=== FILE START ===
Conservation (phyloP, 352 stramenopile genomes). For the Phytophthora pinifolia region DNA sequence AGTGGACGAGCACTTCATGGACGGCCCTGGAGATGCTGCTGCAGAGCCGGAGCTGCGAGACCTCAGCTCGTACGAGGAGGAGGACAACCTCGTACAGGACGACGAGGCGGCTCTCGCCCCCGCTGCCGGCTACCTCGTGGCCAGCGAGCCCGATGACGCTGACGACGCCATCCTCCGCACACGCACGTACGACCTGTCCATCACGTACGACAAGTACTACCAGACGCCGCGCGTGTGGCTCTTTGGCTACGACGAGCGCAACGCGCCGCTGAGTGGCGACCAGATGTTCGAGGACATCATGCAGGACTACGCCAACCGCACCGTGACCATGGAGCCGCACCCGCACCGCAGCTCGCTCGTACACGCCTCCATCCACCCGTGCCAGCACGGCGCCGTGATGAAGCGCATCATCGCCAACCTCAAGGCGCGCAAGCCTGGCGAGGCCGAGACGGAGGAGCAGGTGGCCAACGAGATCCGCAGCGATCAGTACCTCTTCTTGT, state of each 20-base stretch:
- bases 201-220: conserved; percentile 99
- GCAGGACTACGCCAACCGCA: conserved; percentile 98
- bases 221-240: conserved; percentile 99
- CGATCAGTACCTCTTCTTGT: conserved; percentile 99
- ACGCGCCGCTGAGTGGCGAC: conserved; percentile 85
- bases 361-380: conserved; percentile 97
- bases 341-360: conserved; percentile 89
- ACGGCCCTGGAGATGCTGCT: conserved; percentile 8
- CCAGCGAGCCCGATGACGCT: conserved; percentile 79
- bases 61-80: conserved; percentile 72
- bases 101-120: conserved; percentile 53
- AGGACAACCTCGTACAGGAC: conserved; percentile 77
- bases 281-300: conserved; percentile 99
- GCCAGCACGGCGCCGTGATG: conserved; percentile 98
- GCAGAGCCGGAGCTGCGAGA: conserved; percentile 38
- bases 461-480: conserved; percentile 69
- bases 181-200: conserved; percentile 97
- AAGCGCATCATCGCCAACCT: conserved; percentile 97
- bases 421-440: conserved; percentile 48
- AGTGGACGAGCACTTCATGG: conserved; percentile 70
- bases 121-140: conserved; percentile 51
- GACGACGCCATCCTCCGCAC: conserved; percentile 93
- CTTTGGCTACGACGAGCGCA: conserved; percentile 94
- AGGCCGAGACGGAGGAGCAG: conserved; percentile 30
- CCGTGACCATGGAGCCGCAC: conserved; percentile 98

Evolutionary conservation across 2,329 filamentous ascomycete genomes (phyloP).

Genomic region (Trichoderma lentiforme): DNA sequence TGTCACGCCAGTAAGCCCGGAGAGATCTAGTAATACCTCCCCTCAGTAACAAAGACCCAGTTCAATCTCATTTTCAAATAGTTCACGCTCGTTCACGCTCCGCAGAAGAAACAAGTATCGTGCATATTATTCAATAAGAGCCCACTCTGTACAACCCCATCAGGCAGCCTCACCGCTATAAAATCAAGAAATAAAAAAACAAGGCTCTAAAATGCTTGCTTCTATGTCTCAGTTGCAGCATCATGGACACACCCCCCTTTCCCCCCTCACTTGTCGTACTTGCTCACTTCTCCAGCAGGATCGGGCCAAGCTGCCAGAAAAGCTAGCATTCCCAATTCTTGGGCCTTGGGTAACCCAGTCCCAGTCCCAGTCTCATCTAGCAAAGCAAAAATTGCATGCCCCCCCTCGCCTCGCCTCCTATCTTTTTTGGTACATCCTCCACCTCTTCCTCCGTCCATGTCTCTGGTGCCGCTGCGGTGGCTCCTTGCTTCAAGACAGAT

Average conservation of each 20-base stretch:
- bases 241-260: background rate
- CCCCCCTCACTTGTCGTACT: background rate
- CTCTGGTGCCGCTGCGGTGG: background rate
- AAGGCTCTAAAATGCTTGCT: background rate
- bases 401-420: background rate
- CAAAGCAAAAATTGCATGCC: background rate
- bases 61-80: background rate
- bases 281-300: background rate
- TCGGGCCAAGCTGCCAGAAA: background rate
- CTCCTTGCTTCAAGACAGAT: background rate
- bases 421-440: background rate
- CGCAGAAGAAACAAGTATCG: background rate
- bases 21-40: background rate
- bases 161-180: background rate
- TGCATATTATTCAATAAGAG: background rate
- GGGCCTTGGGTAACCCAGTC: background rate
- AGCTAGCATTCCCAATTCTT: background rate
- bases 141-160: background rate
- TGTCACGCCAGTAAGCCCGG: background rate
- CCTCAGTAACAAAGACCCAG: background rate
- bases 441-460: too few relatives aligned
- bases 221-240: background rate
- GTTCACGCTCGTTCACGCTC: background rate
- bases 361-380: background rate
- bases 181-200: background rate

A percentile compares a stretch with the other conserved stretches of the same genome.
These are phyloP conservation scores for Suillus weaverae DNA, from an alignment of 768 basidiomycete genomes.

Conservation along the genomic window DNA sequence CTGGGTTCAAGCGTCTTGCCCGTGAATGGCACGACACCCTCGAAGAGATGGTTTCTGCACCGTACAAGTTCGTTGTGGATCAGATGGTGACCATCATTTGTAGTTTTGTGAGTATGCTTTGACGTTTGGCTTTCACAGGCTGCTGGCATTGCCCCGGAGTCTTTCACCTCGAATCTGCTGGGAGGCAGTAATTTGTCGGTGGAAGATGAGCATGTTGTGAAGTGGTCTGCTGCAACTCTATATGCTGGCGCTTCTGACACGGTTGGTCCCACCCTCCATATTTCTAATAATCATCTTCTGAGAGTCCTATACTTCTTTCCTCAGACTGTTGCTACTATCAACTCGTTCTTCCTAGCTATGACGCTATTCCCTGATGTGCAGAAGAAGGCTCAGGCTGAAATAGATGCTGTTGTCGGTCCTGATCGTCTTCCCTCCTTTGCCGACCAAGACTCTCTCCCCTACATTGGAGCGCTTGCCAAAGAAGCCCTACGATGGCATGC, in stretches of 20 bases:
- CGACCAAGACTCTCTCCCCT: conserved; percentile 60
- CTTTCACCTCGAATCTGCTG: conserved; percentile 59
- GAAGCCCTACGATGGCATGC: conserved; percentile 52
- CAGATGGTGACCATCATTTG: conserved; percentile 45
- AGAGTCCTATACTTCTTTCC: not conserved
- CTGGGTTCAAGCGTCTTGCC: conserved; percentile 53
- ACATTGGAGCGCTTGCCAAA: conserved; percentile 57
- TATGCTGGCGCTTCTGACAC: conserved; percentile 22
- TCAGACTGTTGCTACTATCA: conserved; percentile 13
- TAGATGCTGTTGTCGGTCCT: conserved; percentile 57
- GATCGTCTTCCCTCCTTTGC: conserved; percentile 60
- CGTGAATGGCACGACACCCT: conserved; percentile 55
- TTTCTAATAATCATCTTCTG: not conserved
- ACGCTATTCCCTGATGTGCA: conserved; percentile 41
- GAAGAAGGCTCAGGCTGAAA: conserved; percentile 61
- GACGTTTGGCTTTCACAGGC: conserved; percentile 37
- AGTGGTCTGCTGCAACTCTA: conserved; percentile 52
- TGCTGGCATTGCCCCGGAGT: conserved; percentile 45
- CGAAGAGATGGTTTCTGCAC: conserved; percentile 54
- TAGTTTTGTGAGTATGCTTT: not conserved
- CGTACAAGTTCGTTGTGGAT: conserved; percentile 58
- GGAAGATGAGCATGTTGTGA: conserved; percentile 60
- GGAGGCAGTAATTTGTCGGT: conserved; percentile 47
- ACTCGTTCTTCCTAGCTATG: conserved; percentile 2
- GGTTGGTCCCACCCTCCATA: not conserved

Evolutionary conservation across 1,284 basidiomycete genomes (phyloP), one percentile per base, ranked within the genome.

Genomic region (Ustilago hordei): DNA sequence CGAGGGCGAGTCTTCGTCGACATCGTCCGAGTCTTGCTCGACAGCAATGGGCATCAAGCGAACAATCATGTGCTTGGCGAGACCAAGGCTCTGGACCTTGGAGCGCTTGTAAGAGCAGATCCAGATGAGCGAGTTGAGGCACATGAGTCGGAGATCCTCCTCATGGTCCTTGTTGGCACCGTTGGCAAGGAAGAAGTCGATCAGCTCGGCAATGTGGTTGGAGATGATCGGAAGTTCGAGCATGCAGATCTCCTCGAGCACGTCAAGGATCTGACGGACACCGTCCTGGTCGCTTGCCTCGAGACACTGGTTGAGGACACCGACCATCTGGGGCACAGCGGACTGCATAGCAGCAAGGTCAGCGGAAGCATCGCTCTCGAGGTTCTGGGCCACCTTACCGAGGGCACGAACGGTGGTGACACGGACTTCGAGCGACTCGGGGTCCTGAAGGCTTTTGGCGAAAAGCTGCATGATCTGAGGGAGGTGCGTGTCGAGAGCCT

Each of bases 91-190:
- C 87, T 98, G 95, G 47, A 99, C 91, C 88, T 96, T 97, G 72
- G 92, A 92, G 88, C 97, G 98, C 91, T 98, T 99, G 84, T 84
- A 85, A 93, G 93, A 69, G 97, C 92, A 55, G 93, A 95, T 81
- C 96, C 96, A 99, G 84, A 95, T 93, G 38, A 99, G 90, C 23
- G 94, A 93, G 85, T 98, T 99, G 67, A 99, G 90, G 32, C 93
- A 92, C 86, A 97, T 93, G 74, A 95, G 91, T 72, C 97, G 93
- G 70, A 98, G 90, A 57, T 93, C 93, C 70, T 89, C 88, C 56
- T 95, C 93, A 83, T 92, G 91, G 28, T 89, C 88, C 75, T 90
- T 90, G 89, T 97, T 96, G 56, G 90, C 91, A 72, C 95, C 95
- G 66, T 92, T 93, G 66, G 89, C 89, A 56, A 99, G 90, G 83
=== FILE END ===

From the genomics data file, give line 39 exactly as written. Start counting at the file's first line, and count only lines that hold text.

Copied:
- CTCCTTGCTTCAAGACAGAT: background rate